U.S. growers gear up for high-oleic soybeans

A ‘game changer’ United Soybean Board says it is confident high-oleic soybeans will soon give Canadian canola a run for its money

SAN ANTONIO, Texas — High oleic canola growers are getting one more year of reprieve before facing stiff competition from U.S. soybean growers.

Roll-out of the much anticipated high oleic soybean program has been pushed back another year due to a lack of global approval for the product in key export markets.

At the 2013 Commodity Classic conference, the United Soybean Board (USB) said it expected all global approvals to be in place to pave the way for a major roll-out of the trait in 2014.

But those approvals haven’t come in time to carry through with full commercialization this year.

Jim Call, chair of USB, told growers attending the 2014 Commodity Classic that there will be an estimated 200,000 acres planted this year, up from 50,000 acres in 2013.

“Our industry goal is to have 18 million acres of high oleic soybeans by 2023,” he said.

The USB is spending $60 million over five years starting in 2013 to help ensure that happens.

Russ Sanders, marketing director for enhanced oil ventures at DuPont, which is the developer of Plenish high oleic soybeans, said the trait is a game-changer for the industry and will help soybeans reclaim market share lost to canola.

“Sometimes I think we incorrectly look at high oleic as another trait that we’re bringing to the market,” he said.

“This is really a fundamental repositioning of this industry in a lot of ways. In our shop we talk about literally the reinvention of soybean oil.”

Plenish delivers yields on par with Pioneer’s elite commodity soybean varieties.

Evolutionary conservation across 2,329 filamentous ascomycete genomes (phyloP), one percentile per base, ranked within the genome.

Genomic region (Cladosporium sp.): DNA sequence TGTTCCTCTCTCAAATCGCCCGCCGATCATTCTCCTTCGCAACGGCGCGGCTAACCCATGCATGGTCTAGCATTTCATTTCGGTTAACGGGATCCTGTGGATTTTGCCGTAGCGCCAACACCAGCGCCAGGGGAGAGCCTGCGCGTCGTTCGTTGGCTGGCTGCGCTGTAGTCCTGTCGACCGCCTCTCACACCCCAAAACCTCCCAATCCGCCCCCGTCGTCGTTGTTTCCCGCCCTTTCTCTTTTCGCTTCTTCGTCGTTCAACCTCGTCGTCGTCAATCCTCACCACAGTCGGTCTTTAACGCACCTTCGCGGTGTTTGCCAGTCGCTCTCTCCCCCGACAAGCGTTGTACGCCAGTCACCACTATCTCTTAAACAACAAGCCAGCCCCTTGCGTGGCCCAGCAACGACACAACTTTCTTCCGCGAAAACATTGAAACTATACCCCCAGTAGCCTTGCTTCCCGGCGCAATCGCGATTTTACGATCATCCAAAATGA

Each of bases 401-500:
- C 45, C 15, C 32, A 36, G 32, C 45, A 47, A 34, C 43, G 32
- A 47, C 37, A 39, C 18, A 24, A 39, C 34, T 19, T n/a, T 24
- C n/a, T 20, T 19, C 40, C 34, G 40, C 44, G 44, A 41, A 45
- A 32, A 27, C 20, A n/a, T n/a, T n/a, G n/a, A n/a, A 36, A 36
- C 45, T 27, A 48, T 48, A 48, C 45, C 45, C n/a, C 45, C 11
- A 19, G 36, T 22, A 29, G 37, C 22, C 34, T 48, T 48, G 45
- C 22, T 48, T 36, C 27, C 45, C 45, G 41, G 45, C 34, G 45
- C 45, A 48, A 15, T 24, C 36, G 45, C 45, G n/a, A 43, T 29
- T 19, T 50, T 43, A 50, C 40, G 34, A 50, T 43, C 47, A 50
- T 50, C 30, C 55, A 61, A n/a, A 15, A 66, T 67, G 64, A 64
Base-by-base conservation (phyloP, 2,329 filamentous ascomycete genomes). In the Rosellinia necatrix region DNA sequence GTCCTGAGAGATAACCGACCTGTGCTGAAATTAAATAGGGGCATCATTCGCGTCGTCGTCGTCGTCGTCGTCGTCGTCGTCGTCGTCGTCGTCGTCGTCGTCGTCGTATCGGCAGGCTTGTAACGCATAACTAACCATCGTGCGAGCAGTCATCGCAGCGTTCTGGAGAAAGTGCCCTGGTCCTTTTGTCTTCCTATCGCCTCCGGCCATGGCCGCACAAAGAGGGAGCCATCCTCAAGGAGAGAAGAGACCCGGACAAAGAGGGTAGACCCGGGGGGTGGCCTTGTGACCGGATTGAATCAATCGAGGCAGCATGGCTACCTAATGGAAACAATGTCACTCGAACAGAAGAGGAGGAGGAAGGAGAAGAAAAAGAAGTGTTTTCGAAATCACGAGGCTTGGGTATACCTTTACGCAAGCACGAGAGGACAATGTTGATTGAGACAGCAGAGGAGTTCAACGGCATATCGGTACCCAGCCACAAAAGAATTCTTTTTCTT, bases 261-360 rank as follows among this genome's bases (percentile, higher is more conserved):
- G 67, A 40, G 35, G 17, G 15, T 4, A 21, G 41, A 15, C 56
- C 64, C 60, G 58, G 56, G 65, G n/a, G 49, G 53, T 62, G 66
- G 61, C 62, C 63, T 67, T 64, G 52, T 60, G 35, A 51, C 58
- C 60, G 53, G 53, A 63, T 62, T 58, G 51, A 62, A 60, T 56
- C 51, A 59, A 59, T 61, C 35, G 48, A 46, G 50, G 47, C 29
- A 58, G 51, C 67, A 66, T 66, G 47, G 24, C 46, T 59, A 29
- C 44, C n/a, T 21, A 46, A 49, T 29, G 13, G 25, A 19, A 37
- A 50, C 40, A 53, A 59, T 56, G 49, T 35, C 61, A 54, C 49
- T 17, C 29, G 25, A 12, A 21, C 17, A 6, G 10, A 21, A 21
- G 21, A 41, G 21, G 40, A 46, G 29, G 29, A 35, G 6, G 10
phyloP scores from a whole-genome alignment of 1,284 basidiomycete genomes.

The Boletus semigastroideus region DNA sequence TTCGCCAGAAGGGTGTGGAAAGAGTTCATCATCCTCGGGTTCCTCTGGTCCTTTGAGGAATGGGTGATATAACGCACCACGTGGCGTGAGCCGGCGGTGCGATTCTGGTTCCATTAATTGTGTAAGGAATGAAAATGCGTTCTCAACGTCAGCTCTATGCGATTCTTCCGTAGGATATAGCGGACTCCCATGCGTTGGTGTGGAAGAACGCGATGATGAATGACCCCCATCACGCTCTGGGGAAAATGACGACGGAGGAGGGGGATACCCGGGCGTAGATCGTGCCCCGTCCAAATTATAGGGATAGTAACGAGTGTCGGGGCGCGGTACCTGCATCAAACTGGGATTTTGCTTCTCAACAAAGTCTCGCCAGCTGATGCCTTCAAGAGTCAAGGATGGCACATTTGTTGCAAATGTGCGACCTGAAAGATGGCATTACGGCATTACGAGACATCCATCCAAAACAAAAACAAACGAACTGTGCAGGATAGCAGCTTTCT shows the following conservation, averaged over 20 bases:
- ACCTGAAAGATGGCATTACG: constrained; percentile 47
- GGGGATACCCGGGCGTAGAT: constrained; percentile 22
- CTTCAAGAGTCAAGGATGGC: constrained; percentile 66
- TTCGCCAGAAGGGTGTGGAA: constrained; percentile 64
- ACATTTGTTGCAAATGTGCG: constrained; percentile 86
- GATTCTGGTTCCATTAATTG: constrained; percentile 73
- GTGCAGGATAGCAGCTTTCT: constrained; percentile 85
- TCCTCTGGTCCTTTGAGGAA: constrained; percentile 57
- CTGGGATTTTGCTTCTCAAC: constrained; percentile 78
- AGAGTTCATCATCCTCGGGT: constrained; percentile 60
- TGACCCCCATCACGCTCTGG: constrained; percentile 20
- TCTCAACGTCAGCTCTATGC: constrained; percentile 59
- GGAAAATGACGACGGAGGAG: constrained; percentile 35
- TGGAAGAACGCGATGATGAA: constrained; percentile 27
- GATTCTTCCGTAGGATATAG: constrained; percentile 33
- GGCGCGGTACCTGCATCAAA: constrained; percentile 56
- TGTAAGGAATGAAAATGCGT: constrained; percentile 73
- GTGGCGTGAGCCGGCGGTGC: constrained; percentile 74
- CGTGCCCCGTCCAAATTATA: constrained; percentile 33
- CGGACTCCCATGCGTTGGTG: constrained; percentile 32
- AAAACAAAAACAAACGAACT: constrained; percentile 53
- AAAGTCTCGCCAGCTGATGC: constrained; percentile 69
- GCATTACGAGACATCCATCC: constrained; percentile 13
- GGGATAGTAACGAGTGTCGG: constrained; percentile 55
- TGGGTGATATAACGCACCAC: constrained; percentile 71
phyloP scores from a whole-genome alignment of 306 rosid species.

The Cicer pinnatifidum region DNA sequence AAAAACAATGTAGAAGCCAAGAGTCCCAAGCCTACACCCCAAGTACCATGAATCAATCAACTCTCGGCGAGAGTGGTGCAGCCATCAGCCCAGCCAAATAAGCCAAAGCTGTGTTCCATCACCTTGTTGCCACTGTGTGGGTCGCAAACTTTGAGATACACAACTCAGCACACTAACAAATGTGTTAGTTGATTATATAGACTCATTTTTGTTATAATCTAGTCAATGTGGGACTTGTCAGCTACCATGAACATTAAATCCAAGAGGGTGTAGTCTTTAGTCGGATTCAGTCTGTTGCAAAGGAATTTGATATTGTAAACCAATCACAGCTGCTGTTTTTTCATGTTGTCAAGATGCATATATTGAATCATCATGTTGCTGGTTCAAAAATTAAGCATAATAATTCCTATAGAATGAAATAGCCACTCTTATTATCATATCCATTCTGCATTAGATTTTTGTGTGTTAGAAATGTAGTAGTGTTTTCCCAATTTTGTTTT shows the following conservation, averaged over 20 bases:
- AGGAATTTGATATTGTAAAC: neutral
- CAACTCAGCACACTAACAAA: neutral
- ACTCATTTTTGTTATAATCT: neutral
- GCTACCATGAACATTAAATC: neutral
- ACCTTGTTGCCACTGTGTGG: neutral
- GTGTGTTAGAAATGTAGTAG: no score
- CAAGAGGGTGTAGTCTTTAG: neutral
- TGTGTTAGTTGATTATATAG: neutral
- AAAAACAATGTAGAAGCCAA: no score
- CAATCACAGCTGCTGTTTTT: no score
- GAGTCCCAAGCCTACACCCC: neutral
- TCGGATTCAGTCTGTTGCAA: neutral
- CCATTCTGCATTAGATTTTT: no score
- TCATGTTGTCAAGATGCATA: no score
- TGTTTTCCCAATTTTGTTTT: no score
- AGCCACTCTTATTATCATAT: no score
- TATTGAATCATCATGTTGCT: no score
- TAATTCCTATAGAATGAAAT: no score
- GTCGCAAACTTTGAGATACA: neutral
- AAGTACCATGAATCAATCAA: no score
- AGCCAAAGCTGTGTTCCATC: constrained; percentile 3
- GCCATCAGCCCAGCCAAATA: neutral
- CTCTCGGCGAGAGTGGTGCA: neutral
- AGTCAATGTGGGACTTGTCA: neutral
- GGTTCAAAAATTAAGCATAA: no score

Sanders said the soybean industry has a lot of work to do to reclaim market share lost to Canadian canola.

“When you think about high oleic canola, those guys have made terrific progress the last few years and frankly have in some ways eaten our lunch,” he said.

Sarah Vacek, soybean quality traits production manager for Monsanto, said the company’s Vistive Gold soybeans offer growers a $23 per acre advantage over its commodity beans.

That is based on a 60 cent per bushel premium for growing Vistive Gold in addition to a $12.50 per acre premium to compensate growers for extra stewardship steps they have to take due to the lack of approval for the product in key export markets like Europe.

Monsanto hopes to achieve all regulatory approvals in time for a 2015 commercial launch of the product and hopes to see big acres at that time.

“The one thing that we hear over and over again is that there is demand for this product,” said Vacek.

Call said high oleic soybeans are expected to elevate the price of commodity soybeans by 66 cents per bu., so even soybean farmers who live in areas unsuitable for production of the crop will benefit from the new trait.

“That 66 cents per bushel, it may seem like a small number but it equates to $3.8 billion annually back to U.S. soybean farmers,” he said.

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